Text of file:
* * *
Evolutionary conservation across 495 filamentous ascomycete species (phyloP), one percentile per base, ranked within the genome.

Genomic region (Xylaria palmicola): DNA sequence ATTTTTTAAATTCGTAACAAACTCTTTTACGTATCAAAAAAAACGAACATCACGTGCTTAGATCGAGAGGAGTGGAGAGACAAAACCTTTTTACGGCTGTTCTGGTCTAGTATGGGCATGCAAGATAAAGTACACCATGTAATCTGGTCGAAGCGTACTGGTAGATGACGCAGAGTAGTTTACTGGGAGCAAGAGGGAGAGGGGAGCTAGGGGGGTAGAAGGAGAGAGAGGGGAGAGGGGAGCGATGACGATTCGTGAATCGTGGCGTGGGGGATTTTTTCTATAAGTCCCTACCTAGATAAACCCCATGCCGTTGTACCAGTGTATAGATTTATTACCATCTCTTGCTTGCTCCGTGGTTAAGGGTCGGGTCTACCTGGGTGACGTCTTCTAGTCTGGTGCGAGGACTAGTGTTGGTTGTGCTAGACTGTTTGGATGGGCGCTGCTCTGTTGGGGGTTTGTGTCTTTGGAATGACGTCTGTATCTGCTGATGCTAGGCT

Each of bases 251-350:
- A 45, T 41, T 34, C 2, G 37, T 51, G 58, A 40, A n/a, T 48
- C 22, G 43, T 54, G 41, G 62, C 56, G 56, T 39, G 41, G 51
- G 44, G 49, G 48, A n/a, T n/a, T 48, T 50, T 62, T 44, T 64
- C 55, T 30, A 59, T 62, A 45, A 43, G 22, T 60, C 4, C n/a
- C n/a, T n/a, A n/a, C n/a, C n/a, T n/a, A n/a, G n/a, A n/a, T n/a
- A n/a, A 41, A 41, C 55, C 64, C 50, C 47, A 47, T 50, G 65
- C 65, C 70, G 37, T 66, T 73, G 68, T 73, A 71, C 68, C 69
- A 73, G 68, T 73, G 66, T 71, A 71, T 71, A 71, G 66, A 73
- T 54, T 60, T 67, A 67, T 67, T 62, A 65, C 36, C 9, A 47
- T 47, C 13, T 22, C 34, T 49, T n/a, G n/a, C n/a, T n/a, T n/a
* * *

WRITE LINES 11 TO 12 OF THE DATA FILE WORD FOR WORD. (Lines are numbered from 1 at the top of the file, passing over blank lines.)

- A 73, G 68, T 73, G 66, T 71, A 71, T 71, A 71, G 66, A 73
- T 54, T 60, T 67, A 67, T 67, T 62, A 65, C 36, C 9, A 47